Experts Predict Imminent Oil Squeeze

There are lots of opinions on where the price of oil is going. Some think that it's headed back to $38. Some, like the expert oil analyst ´Zapata’ George Blake, think it's going much, much higher. Depending on which story you believe, your likely actions and decisions will be (and should be) vastly different. Better choose wisely.
I am going to repost the whole article here because it's packed with very important information. As always, prices are a function of supply and demand, with excess money creation lurking underneath, creating a bias towards higher prices.

Experts Predict Imminent Oil Squeeze

London, Apr 3 (Prensa Latina) The oil price could hit $160 a barrel as soon as next week, says ´Zapata’ George Blake, the Texan oil analyst quoted by the London-based online newsletter Money Morning.

‘Zapata’ George has a habit of making bold calls that often seem to be proved right. He thinks there’s an imminent supply squeeze ahead, which will cause the oil price to spike.

But, first, Money Morning dispels a couple of common myths about oil. Number one, there is a belief that demand for oil will go down in a recession.

In the last 58 years, according to Worldwatch estimates (based on sources such as BP and the International Energy Agency), year-on-year demand for oil has grown every year, except for two brief periods.

Between 1973 and 1975, amidst a global energy crisis, global demand decreased annually by a whopping 0.01 percent. And between 1979 and 1984 consumption growth levelled, the biggest annual decrease being in 79-80 - down a devastating 0.04 percent.

Thus, demand for oil will not fall by any significant amount, even if the US goes into recession.

Oil myth number two is that increased production will meet demand.

Money Morning reminds those who affirm that, where are the discoveries that will lead to new production?

The last major oil frontiers were discovered as long ago as the late 1960s – the North Sea, the North Slopes of Alaska and Western Siberia.

Since then, there has been some reduction in the number of discoveries, but, more significantly, a huge reduction in their size. In the 1960s over 500 fields were discovered; in the 1970s, over 700; in the 1980s, 856; the 1990s, 510.

But in this decade just 65 oil fields have been discovered.

Of the 65 largest oil producing countries in the world, up to 54 have passed their peak of production and are now in decline, including the USA in 1970/1, Indonesia in 1997, Australia in 2000, the North Sea in 2001, and Mexico in 2004.
‘Zapata’ George points out that the extreme cold spell in February in Alberta in Canada meant that the tar sands couldn’t be mined. One refinery in Edmonton had no oil to refine, while the larger Strathcona Refinery was running at significantly reduced rates due to ‘operational problems’.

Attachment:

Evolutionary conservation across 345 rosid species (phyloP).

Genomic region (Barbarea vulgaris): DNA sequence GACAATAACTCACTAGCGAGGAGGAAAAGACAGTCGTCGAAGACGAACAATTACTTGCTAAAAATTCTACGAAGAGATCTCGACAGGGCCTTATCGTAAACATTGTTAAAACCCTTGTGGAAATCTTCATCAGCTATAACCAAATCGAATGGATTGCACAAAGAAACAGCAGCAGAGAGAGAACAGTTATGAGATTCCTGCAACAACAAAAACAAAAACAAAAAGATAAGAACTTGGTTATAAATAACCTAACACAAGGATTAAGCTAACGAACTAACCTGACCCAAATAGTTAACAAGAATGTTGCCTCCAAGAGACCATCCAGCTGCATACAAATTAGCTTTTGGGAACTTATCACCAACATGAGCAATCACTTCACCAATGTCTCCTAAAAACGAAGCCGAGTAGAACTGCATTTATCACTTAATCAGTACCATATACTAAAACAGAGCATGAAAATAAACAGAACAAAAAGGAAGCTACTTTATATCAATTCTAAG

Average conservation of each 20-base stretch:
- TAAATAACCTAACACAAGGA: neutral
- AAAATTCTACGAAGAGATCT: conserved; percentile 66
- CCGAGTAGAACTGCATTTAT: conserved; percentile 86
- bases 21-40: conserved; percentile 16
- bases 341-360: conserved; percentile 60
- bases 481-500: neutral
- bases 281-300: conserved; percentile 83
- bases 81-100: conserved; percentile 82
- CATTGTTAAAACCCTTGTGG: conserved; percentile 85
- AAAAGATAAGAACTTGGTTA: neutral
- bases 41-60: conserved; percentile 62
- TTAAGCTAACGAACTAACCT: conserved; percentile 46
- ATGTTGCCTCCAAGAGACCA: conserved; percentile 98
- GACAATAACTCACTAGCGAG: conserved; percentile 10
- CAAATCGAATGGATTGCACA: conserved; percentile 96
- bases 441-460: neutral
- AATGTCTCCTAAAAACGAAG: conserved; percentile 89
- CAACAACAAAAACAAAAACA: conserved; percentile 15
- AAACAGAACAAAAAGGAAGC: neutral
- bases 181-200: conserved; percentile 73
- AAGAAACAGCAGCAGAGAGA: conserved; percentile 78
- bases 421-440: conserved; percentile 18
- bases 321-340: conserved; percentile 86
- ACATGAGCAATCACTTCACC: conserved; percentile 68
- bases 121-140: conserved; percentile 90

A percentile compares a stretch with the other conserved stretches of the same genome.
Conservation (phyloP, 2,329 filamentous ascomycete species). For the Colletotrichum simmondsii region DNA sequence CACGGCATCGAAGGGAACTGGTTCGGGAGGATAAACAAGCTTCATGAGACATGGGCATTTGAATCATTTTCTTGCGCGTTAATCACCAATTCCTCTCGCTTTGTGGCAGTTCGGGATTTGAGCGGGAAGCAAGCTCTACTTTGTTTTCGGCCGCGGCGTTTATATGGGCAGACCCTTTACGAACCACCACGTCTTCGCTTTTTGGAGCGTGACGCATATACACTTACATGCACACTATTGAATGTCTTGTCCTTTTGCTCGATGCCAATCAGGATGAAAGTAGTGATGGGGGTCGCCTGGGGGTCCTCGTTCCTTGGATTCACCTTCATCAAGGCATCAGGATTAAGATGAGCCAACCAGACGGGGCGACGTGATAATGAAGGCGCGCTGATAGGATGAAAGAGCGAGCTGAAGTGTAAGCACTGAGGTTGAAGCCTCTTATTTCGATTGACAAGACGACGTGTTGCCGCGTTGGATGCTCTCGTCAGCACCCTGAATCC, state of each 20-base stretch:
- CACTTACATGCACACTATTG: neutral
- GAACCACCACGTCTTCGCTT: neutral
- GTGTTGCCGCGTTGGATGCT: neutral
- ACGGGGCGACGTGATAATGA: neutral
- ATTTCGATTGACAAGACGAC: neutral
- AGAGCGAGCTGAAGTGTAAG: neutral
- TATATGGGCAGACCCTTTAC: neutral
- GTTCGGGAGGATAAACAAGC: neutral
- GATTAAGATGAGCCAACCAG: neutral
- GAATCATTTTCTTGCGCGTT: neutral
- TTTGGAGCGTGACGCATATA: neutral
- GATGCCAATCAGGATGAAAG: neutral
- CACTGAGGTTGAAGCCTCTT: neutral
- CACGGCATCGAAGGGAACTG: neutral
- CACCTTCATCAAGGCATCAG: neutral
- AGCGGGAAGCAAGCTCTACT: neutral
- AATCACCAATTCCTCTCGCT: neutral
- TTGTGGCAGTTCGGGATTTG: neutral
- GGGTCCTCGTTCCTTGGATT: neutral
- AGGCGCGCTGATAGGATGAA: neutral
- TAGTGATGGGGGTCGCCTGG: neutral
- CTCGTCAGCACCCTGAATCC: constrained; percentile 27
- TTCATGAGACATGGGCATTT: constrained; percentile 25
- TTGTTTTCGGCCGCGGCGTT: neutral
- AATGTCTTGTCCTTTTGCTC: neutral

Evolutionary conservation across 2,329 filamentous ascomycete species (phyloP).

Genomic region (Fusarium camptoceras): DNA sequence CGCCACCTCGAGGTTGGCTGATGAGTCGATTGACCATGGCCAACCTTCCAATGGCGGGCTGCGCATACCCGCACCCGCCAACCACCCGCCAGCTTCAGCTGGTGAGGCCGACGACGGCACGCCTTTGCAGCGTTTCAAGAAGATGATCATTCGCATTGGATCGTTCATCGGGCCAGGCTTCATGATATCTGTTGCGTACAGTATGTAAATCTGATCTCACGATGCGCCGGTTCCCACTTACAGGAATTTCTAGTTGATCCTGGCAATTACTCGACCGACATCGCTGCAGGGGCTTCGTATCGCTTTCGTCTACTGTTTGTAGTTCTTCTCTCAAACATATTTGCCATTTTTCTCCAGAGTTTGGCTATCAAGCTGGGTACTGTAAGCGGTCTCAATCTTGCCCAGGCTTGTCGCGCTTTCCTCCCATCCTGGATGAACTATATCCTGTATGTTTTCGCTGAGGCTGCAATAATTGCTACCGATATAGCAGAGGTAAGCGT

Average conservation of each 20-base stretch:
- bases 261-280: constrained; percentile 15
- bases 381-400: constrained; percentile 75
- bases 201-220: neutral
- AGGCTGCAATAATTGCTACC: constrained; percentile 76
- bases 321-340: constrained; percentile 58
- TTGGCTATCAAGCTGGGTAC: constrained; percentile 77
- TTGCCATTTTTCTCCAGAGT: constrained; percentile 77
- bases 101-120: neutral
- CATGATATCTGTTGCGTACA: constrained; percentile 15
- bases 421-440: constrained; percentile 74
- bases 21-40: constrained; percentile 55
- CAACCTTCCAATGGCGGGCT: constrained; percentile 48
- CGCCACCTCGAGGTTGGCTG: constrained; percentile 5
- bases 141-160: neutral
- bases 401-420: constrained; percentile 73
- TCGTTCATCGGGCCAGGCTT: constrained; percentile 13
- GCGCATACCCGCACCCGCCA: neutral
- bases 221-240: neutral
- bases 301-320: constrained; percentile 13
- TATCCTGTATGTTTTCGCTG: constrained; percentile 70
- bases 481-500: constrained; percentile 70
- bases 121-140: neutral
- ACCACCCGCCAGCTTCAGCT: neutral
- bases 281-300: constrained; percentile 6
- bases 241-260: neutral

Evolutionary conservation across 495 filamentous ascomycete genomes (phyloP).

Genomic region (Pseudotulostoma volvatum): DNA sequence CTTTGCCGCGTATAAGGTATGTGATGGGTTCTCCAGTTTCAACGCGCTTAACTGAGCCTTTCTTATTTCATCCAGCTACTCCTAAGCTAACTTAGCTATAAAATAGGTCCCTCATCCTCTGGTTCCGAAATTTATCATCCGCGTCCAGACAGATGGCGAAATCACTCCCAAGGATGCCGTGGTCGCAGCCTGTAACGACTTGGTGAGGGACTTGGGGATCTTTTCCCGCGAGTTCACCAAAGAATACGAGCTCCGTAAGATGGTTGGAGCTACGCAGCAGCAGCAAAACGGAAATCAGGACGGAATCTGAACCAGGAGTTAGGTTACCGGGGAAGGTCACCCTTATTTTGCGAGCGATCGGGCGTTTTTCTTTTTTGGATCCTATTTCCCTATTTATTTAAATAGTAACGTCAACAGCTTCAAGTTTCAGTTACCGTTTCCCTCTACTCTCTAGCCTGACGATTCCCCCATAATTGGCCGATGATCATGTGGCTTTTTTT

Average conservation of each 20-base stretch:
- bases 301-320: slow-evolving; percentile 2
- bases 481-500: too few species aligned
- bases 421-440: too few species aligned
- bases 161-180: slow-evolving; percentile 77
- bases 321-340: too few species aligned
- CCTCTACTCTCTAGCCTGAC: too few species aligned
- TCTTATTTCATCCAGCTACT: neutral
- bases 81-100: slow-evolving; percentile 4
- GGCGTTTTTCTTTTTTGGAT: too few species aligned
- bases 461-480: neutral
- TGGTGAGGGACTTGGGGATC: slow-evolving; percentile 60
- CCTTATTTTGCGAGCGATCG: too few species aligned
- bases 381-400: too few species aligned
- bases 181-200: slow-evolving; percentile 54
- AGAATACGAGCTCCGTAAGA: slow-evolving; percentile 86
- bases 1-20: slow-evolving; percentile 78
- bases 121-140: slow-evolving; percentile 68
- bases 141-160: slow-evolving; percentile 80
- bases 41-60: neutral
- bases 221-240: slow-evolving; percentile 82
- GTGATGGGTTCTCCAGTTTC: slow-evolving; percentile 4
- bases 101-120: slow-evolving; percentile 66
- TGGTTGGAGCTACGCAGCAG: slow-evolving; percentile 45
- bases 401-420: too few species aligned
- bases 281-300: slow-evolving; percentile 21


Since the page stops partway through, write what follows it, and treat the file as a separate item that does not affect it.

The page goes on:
He then mentions Australia, where there are currently gasoline shortages. BP and Shell have apologized, citing ‘constraints on imports’, leading to ‘unprecedented level of fuel shortages’. The four biggest oil refineries in Australia are not operational.

Meanwhile, Chinese oil demand went up by 6.5 percent in February, and their oil imports have risen by 18.1 percent. In brief, the Chinese are getting the oil, while Canada and Australia are going short.

Bottom line: Supply is pinched, and demand for the #1 source of worldwide energy does not ever fall by any appreciable amount. Meanwhile, the world's money supply is on an absolute tear as the global central banks lock arms and pump, pump, pump to try and sustain the unsustainable.

What's going on with the US money supply? Ever since the Federal Reserve stopped reporting on M3, the most comprehensive official measure of the US money supply we're left with is "Money of Zero Maturity," or "MZM." Think of MZM as the summation of all the checking, savings, and deposit accounts that are denominated in US dollars. Check out this chart taken directly from the Federal Reserve website:

I drew the blue line on there for easy reference. What we see is that except for the September 11th anomaly, money supply growth is at a 17 year high. And not by just a little bit either. By a lot.

All I have to say about this chart is 'wow!' Even as regular Americans are entering foreclosure and personal bankruptcy at record levels, those who are more directly connected to the US money spigot are gaining wealth at the most astounding levels seen in recent memory. That's what this chart means...all that newly created money is going somewhere, and it sure as heck isn't 'trickling down.'

Yesterday I posted about food prices going up 8% in a single three month span. That data and the chart above are consistent with each other. Oil prices are again heading towards record territory this morning. That, too, is consistent. In fact, everything I can find relating to prices of things we need, as opposed to things we want, is consistent with the graph above. The only things that are badly out of step are the Fed's preferred measure of inflation (the Personal Consumption expenditure or PCE) and the US government's preferred measure (the Consumer Price Index or CPI).

Or, as I like to say, reality and our official story are now so far apart that our collective story has migrated from farce to tragedy.

This is a companion discussion topic for the original entry at